All you TV broadcasters and MVPDs – mark your calendars! July 1, 2012 is the current deadline for full compliance.
Let’s have a big “welcome back” for the video description rules – they’ve been gone for years, but as we reported last March, Congress figured it was time to bring them back and now, voilà!
As required by the behemoth “21st Century Communications and Video Accessibility Act of 2010,” the FCC has adopted rules requiring the provision of video description. (“Video description” involves voice-overs describing a program’s key visual elements. Check out our earlier post for a quick refresher course on video description.) The FCC tried almost ten years ago to impose such rules on broadcasters and certain multichannel video programming distributors (MVPDs), but the rules were struck down by the U.S. Court of Appeals for the D.C. Circuit. The court concluded that Congress hadn’t given the Commission the necessary authority. That was then, this is now: the FCC now has authority in spades, with explicit instructions from Congress to reinstate the original rules – with a few tweaks.
The new rules are nominally “reinstated” as of October 8, 2011 – that’s what Congress required, and the Commission timed Federal Register publication of the rules accordingly. (One exception: Section 79.3(d) and (e) have to be run through the Paperwork Reduction Act drill before they can become effective.) But take heart – broadcasters and MVPDs have until July 1, 2012, to come into full compliance.
Broadcaster and MVPD obligations under the new rules include the following:
- ABC, CBS, Fox, and NBC affiliates located in the top 25 television markets (as of January 1, 2011) must provide 50 hours per calendar quarter of video-described prime time or children’s television. (Fuzzy on exactly current TV market rankings? Click here for the 2010-2011 Nielsen listings.) When the list of top 25 markets will be updated remains to be determined. Note that by the end of 2016, the 50-hour rule will apply to the top 60 television markets.
To count toward the 50-hour requirement, the programming must not have been previously aired with video description, on that particular channel or station, more than once. Only programming on the primary stream of digital broadcasters counts toward the 50-hour requirement. If another top-four network is carried on a secondary stream, however, it also must meet the 50-hour requirement, as though it were carried by a separate station.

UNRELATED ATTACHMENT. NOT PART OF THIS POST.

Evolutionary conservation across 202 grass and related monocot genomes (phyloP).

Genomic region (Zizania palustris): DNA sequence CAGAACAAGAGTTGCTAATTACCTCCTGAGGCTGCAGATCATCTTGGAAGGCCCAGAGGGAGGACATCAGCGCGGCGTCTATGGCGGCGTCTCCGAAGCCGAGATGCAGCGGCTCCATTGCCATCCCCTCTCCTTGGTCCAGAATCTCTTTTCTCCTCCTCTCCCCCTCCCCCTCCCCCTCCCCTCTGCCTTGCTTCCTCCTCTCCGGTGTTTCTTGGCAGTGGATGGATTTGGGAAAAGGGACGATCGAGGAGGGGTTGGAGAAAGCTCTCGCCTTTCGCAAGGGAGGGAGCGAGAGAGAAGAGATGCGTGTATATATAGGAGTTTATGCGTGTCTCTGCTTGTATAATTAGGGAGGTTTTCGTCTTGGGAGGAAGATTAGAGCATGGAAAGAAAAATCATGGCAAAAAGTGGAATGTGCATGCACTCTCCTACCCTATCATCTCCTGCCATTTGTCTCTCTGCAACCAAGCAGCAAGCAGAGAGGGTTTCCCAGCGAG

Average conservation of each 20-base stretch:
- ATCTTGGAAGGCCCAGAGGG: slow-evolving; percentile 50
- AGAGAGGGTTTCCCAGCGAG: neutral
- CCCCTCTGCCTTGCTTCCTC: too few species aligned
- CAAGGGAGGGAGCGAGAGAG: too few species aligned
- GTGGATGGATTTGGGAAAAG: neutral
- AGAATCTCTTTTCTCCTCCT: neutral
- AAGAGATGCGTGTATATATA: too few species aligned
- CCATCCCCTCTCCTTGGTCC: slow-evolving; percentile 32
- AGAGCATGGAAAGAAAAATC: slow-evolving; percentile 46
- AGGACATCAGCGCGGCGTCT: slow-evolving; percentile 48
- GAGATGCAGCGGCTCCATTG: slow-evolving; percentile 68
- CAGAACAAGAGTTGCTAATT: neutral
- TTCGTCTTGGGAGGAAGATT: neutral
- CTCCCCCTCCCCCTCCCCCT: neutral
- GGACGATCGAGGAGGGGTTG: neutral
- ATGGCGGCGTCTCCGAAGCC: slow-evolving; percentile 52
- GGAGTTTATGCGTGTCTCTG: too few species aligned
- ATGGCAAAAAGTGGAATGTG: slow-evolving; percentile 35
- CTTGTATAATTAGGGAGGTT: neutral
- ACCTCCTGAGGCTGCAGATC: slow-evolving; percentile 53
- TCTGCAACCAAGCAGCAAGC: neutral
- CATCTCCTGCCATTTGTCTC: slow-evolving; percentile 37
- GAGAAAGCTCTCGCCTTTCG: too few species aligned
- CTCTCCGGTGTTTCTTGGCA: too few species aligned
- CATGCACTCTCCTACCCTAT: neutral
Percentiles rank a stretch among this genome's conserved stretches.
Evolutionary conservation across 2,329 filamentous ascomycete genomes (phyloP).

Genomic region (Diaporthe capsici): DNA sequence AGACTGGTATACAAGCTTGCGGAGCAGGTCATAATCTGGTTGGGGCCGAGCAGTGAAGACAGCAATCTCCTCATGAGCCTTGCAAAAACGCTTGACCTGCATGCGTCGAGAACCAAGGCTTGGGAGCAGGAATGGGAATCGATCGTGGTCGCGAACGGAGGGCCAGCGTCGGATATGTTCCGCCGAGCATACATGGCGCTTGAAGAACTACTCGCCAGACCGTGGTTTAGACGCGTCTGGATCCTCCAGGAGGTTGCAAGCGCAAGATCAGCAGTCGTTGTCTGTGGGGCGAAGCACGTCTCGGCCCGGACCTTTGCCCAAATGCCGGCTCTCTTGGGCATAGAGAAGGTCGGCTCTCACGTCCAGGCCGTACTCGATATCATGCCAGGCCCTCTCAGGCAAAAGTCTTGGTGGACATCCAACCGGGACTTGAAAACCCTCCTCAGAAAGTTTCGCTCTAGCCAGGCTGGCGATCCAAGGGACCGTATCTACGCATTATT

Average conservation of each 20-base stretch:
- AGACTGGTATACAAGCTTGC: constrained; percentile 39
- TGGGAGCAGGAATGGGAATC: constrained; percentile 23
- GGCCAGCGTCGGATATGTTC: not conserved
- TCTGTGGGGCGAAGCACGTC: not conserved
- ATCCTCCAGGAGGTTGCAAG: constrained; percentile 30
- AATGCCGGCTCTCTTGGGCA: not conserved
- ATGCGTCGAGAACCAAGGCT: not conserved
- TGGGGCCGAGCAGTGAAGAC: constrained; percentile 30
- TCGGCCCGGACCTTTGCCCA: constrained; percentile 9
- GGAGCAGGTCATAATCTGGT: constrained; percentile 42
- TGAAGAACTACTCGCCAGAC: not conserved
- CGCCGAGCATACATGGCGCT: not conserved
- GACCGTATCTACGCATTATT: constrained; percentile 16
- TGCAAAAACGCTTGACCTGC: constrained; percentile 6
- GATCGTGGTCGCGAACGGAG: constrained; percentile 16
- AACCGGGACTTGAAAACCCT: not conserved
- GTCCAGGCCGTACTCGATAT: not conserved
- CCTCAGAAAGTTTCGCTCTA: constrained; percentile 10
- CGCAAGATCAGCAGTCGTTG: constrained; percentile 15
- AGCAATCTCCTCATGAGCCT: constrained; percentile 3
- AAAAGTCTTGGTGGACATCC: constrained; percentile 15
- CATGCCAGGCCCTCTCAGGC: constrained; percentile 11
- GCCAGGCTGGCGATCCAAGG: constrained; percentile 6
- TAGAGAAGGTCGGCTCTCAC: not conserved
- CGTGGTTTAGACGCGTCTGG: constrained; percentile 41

- Multichannel video programming distributors (MVPDs) with more than 50,000 subscribers must also provide 50 hours per calendar quarter of video-described prime time or children’s television on the five most popular cable channels: USA, the Disney Channel, TNT, Nickelodeon, and TBS. (The list of “top five popular cable channels” will be revised at three year intervals, if ratings change.) ESPN and Fox News are not on the list because they provide fewer than 50 hours per quarter of programming that is not live or near-live (i.e.,broadcast within 24 hours of recording). Live and near-live programming is exempted from the rules due to the difficulty in furnishing video description in such a short time frame.
- All network-affiliated broadcasters and all MVPDs must “pass through” video described-programming to their viewers if the network provides it, so long as it has the technical capability to do so and that capability is not being used for another purpose related to the programming (such as an audio stream in another language). “Technical capability” means having all the necessary equipment except for items that would be of minimal cost. This requirement extends to secondary digital streams and to low power broadcast stations. Any programming aired with description must always include description if re-aired on the same station or channel.
If a station or MVPD becomes newly-obligated to provide video description (through a new affiliation or by gaining more than 50,000 subscribers), it will have three months to come into compliance.
The Commission declined to carve out any special exemptions from the above obligations for local programming, news programming, and the like. The rationale: since only four hours of programming a week must be video described, and stations and systems can choose what programming to describe, they can simply choose not to describe any programming that poses any particular difficulty. However, if a video described program is interrupted by a breaking news bulletin, it will still count toward the 50 hours.
The rules are not without additional complexities, subtleties and possible surprises. They spread over six single-space pages, after all. So TV licensees and MVPDs would be well-advised to spend the next several months familiarizing themselves with the ins and outs of the new rules. Their requirements are likely to be with us with us for some time.